How to Diagnose Anxiety Disorders | Testing and Assessment
Consistent, life-limiting worry, fear, or obsession with the future might indicate an anxiety disorder. There are several causes of anxiety and many different types of anxiety disorders. Feeling afraid or worried occasionally is normal, but if it becomes a perpetual state of existence, it could indicate a larger problem with anxiety. It is important to get an appropriate diagnosis and treatment for an anxiety disorder as soon as symptoms are noticed because the emotional disruption a person experiences can lead to other mental health problems, including substance abuse or addiction.
Types of anxiety disorders include:
- Generalized anxiety disorder (GAD)
- Panic disorder
- Social anxiety disorder (SAD) or social phobia
- Specific phobias, like arachnophobia
Symptoms of anxiety disorders include:
- Feeling apprehension or dread
- Being easily startled
- Irritability or restlessness
- Pounding heart or racing pulse
- Upset stomach
- Sweating, shaking, or trembling
- Insomnia, fatigue, or headaches
Substance Abuse & Anxiety
The general steps to diagnosing an anxiety disorder are outlined below.
Step 1: Find a mental health professional.
Finding the right psychologist for therapy as well as a psychiatrist who can prescribe medication can take some time. It’s important to locate someone with a personality and treatment philosophy that fits with your needs, and this can take some research. In some instances, a primary physician can write a referral, or an insurance company can help you find a professional that is in your insurance network.
Step 2: Undergo a psychological evaluation.
Once a therapy appointment is scheduled, the therapist will ask some general intake questions. These questions will cover your experience of symptoms, which can help to indicate the level of anxiety as well as the specific type of anxiety disorder present. This also helps to eliminate the possibility of other mental health concerns, like post-traumatic stress disorder and obsessive-compulsive disorder, which can manifest anxiety symptoms.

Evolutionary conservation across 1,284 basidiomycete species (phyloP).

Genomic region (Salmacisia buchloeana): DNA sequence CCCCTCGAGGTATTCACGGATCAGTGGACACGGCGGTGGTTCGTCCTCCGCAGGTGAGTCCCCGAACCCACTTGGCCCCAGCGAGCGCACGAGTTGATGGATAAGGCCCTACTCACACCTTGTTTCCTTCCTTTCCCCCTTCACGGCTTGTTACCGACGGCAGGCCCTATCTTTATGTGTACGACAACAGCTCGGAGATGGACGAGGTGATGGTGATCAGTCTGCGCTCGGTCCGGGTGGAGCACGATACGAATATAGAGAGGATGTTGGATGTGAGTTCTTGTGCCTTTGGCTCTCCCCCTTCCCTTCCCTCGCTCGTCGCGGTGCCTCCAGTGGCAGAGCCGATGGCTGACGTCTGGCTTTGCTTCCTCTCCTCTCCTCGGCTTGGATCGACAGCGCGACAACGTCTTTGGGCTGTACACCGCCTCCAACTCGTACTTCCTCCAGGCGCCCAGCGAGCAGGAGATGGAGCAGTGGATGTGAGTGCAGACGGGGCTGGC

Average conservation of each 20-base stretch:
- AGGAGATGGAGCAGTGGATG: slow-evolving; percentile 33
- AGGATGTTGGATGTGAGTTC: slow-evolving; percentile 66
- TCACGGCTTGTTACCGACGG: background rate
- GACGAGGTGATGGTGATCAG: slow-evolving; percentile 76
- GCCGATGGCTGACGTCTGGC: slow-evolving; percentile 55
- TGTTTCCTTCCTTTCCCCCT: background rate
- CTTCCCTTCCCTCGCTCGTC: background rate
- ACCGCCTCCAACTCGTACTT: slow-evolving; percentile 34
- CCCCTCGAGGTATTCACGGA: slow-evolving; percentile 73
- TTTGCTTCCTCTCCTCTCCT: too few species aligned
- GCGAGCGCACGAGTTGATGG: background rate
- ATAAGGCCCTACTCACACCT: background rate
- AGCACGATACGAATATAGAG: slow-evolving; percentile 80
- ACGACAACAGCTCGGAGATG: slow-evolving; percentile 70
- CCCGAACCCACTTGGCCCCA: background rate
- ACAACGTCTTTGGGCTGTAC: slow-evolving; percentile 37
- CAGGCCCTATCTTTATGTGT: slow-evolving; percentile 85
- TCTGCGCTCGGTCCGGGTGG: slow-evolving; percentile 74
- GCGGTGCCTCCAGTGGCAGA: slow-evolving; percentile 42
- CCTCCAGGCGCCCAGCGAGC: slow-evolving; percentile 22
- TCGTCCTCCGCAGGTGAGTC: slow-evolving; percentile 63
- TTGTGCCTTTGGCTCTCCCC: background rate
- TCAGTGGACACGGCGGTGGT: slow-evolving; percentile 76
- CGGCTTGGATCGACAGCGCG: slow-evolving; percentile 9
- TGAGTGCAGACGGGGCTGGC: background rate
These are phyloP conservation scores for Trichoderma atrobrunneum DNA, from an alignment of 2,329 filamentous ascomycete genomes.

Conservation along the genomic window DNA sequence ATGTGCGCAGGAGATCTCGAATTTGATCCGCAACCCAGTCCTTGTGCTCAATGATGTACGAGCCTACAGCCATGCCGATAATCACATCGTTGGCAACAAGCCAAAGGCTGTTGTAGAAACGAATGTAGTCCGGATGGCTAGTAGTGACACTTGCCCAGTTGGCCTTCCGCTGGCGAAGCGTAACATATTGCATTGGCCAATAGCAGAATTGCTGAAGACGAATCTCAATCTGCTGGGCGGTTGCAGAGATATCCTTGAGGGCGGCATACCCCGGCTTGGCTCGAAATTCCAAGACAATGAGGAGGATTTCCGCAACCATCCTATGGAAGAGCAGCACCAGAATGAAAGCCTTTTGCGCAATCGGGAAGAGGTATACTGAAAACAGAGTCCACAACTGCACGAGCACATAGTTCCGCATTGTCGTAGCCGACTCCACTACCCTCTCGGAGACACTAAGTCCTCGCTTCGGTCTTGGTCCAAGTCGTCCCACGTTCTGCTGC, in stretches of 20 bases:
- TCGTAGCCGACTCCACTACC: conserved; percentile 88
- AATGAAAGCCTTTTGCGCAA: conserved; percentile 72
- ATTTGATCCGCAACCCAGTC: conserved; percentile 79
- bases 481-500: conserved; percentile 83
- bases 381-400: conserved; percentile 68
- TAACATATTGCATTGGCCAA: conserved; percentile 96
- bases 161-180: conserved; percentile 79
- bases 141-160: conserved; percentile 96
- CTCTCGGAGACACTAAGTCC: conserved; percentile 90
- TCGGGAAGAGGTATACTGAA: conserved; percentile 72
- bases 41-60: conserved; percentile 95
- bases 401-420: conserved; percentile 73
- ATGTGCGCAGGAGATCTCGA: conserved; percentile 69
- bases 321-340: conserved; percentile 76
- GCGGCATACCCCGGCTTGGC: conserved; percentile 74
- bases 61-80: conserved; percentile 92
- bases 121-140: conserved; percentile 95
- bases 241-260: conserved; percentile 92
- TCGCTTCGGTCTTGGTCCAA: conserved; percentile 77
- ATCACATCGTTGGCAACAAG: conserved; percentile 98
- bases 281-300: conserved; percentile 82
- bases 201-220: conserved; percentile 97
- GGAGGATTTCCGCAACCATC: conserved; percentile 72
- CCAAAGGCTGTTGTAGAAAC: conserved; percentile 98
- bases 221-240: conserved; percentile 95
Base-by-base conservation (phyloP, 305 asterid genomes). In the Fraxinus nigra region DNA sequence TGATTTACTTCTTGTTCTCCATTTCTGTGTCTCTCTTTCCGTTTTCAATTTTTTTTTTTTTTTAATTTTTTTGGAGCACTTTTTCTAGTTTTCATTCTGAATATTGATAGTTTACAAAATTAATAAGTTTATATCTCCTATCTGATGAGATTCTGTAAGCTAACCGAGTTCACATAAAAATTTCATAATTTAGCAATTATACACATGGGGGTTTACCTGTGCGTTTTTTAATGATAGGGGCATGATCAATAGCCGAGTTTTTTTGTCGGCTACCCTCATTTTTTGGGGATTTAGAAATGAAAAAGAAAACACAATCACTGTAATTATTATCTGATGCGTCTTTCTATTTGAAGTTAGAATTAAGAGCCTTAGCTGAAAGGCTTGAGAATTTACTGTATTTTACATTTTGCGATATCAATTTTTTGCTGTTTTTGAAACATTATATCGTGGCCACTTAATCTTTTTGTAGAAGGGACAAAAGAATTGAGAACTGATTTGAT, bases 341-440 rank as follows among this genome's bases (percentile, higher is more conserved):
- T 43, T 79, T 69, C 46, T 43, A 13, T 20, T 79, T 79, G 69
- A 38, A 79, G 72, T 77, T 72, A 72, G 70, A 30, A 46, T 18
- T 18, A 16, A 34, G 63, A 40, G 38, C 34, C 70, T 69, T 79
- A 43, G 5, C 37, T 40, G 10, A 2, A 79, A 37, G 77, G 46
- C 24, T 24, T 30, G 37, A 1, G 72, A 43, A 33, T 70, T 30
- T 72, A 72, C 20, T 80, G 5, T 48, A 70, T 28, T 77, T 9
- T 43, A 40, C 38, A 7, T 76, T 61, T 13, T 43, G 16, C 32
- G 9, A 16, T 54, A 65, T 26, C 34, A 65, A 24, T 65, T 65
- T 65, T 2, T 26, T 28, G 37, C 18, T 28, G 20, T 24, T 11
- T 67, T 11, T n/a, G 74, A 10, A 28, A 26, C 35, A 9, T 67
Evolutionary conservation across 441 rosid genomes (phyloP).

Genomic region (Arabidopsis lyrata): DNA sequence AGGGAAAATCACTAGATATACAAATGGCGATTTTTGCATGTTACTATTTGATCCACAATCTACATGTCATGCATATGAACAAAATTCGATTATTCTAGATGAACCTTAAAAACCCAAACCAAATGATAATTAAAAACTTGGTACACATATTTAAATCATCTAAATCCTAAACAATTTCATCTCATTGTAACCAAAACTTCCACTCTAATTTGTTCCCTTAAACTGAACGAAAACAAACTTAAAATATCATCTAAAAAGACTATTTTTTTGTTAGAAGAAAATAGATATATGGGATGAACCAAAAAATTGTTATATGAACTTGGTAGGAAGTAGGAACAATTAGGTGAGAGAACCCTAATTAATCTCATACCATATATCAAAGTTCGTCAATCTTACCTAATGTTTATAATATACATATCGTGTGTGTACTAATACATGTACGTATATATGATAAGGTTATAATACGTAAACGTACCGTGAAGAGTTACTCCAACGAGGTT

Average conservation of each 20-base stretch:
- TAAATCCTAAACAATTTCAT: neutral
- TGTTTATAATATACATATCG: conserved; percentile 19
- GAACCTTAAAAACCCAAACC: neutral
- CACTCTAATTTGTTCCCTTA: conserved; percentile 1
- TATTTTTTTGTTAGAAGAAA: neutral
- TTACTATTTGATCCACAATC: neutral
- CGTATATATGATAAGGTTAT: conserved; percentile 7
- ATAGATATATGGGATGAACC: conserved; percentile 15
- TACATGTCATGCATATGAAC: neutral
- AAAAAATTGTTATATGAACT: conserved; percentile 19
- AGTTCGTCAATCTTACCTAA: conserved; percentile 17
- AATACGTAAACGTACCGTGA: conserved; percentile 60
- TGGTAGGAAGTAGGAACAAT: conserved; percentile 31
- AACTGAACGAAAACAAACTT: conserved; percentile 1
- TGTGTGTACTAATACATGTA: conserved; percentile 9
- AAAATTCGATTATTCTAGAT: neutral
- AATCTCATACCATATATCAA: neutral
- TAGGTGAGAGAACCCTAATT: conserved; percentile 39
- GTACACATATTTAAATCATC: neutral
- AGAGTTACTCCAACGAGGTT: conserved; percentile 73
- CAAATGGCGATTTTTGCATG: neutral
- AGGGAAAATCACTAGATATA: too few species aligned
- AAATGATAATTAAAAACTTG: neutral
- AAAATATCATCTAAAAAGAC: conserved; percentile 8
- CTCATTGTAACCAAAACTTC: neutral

Step 3: Get a physical exam.
Behavioral and emotional symptoms can indicate an underlying physical condition that needs to be treated differently than a mood disorder. This is called a differential diagnosis, and anxiety disorders have the most differential diagnoses of any mood disorder. For example, substances like caffeine or illicit drugs can cause anxiety-like symptoms. Hormonal fluctuations from pregnancy or an underlying hormonal problem can manifest as mood changes or persistent worry. Other psychiatric disorders can begin with symptoms similar to an anxiety disorder.
Other physical conditions that manifest as anxiety include:
- Acute gastritis
- Acute respiratory distress syndrome
- Anorexia nervosa
- Bulimia nervosa
- Heart problems
- Delirium tremens
- Esophageal spasm
- Some types of brain swelling (encephalopathy)
- Lyme disease
- Type 1 diabetes
A physician will use a general physical, bloodwork, and even brain or body scans to make sure all potential underlying physical issues are ruled out.
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Step 4: Take diagnostic psychological tests.
Once underlying physical problems have been ruled out, the therapist may give specific psychological scales or exams to uncover more details about the anxiety disorder. The information gathered can support a more specific diagnosis. Some of these tests include Zung Self-Rating Anxiety Scale, the Hamilton Anxiety Scale, the Beck Anxiety Inventory, the Social Phobia Inventory, the Generalized Anxiety Disorder Scale, or the Yale-Brown Obsessive-Compulsive Scale.
Step 5: Try medications, if deemed appropriate.
The best method for treating anxiety disorders is therapy, and Cognitive Behavioral Therapy is most often used to understand the causes of anxiety and to change personal reactions to events, people, or environments that trigger anxiety. However, some medications may be prescribed, especially to reduce panic on a short-term basis. Sometimes, a psychiatrist may prescribe benzodiazepines to treat panic attacks on an as-needed basis or to reduce panic immediately. These medications are meant only for short-term use. Long-term treatment may involve an anti-anxiety medication like buspirone or some types of antidepressants. These prescriptions are designed for long-term mood stabilization.
If these medications do not work as intended, it could be an indication that the mental health condition is not an anxiety disorder or that it is a different type of anxiety disorder. The psychologist and psychiatrist will reevaluate their approach to better treat the condition.